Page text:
HANOI – Xoi Com, a restaurant on Michelin’s recommended list for “delicious and cheap”, gives diners a feeling of closeness with simple, home-style dishes.
At around 12 o’clock, Xoi Com is almost full of 14 tables because it is located in the office area in Dong Da district. The crowded, noisy atmosphere of the restaurant contrasts with the nostalgic decorative details of Hanoi in the 1990s with floral tiled floors, yellow walls and wooden tables and chairs. The gentle music of “Winter’s Tale” in the cold year-end of Hanoi reminds diners of a bygone era.
The shop is an old-style dormitory house, kept almost original after decades. Rice bowls and plates are imported from craft villages. Particularly, the dessert plate is made from ash glaze, a typical glaze of Vietnamese ceramics since the 11th century, which has now disappeared much. The ash enamel is rugged and rough because it is molded by hand. The connection with the past at Xoi Com can also be seen from the chopsticks with both big and small ends used to stir rice.
Le Minh Tung, the owner, is an expert in the culinary world. Xoi Com has just opened since 2020 and is only part of his job, besides his main job in communications. However, after three years, the restaurant was honored by the world-famous culinary ranking organization Michelin in the “Bib Gourmand” category, for eating places that meet the criteria of delicious and cheap, in the middle of the year.
Like the name Xoi Com, the dishes at the restaurant are not too sophisticated, just right and decent. The restaurant’s menu includes familiar dishes on the Northern rice tray such as stir-fried beef, fried shrimp, stir-fried chayote, and sweet and sour stir-fried ribs. That was also Tung’s wish when opening the restaurant – diners would feel close and cozy, like a simple home meal.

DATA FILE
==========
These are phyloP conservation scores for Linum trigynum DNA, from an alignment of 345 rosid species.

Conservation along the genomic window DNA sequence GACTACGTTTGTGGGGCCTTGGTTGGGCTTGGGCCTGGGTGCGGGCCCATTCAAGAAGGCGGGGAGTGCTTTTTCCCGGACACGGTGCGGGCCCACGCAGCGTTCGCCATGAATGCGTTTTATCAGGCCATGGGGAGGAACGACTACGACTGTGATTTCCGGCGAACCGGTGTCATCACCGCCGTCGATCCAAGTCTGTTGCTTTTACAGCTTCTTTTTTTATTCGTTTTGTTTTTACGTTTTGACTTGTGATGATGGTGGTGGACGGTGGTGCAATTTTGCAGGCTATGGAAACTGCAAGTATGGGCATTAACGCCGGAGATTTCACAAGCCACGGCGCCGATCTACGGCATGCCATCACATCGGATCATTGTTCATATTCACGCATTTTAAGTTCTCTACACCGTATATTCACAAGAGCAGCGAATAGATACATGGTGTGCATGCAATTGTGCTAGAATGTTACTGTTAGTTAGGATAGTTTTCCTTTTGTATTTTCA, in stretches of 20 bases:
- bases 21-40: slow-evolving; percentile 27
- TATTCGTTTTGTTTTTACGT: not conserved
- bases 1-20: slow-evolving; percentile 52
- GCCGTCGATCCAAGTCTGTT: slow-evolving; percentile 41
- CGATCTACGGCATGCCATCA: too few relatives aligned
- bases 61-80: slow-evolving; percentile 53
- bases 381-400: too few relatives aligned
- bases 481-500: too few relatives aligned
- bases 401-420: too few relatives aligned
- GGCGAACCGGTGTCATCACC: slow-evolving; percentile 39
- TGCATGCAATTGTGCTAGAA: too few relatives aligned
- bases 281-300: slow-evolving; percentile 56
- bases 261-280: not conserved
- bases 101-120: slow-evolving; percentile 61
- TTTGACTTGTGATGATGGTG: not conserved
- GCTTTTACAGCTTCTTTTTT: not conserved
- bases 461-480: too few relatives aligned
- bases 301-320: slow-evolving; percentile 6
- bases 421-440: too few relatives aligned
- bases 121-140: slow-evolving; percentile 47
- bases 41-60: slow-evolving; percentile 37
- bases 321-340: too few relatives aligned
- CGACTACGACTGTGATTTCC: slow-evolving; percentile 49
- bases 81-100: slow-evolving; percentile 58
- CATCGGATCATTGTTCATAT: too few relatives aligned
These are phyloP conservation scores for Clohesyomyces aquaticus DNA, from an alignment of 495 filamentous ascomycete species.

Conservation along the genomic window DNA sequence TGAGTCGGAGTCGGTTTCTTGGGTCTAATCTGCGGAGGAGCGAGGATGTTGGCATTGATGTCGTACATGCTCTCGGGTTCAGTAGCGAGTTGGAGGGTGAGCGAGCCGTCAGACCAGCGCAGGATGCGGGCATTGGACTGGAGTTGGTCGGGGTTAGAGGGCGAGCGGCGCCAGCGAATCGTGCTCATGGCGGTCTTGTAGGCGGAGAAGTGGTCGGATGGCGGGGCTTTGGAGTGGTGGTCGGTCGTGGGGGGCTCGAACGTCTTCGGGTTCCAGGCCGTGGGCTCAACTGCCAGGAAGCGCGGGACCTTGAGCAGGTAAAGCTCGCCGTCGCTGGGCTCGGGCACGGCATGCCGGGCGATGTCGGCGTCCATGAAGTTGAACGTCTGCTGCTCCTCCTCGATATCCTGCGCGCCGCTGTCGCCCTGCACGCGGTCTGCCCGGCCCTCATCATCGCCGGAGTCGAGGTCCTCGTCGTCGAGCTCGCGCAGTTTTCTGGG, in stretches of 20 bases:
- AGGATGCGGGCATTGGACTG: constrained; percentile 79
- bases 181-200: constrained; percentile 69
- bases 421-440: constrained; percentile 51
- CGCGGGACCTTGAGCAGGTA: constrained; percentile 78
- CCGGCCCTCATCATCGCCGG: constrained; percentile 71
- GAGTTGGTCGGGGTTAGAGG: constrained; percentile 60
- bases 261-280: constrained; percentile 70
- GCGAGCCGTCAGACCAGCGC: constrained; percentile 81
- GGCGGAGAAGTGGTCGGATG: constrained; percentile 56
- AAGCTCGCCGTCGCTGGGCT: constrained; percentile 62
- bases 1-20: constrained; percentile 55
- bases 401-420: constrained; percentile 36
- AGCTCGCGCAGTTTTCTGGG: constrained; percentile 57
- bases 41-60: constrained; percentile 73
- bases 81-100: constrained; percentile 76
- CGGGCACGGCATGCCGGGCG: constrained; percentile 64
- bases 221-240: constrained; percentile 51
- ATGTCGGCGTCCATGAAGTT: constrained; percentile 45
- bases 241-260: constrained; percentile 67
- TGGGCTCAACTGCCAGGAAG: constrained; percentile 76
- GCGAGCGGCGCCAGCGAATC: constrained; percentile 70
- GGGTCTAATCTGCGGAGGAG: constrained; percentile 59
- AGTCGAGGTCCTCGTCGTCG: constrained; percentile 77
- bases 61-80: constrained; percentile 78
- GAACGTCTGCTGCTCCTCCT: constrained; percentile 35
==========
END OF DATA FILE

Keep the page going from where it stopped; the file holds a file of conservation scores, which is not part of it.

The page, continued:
The chef is often said to be the “soul” of the restaurant, but at Xoi Com, that is not the top factor. The owner emphasized that bad ingredients cannot make delicious dishes. Regarding the processing stage, he said the kitchen staff only needs to do it the traditional way and ensure it is neat and clean. Ingredients such as meat, fish, and eggs are imported from a large supermarket chain in Vietnam. The vegetables are sourced from two small farmers in Mu Cang Chai in Yen Bai and Son La.
Ingredients are selected according to the principle of seasonality, focusing on local characteristics to bring a good experience to guests. For example, when choosing pumpkins, Mr. Tung will choose old pumpkin varieties, weighing about 6 kg each. Or ginger will be the type that has been kept for many years, ensuring fragrant essential oils and not being too hot to eat. Beans must also be old varieties, fleshy, sweet, with a light purple color on the edges of the fruit, not appearing much in the city.
A meal including one vegetable dish, two protein dishes, a pot of rice, and dessert costs about 150,000 VND per person. The portions are just enough to fill you up, a plate of sweet and sour fried ribs has about 5-6 pieces, priced at 85,000 VND. When eating, diners do not find the flavor superior to home-cooked rice.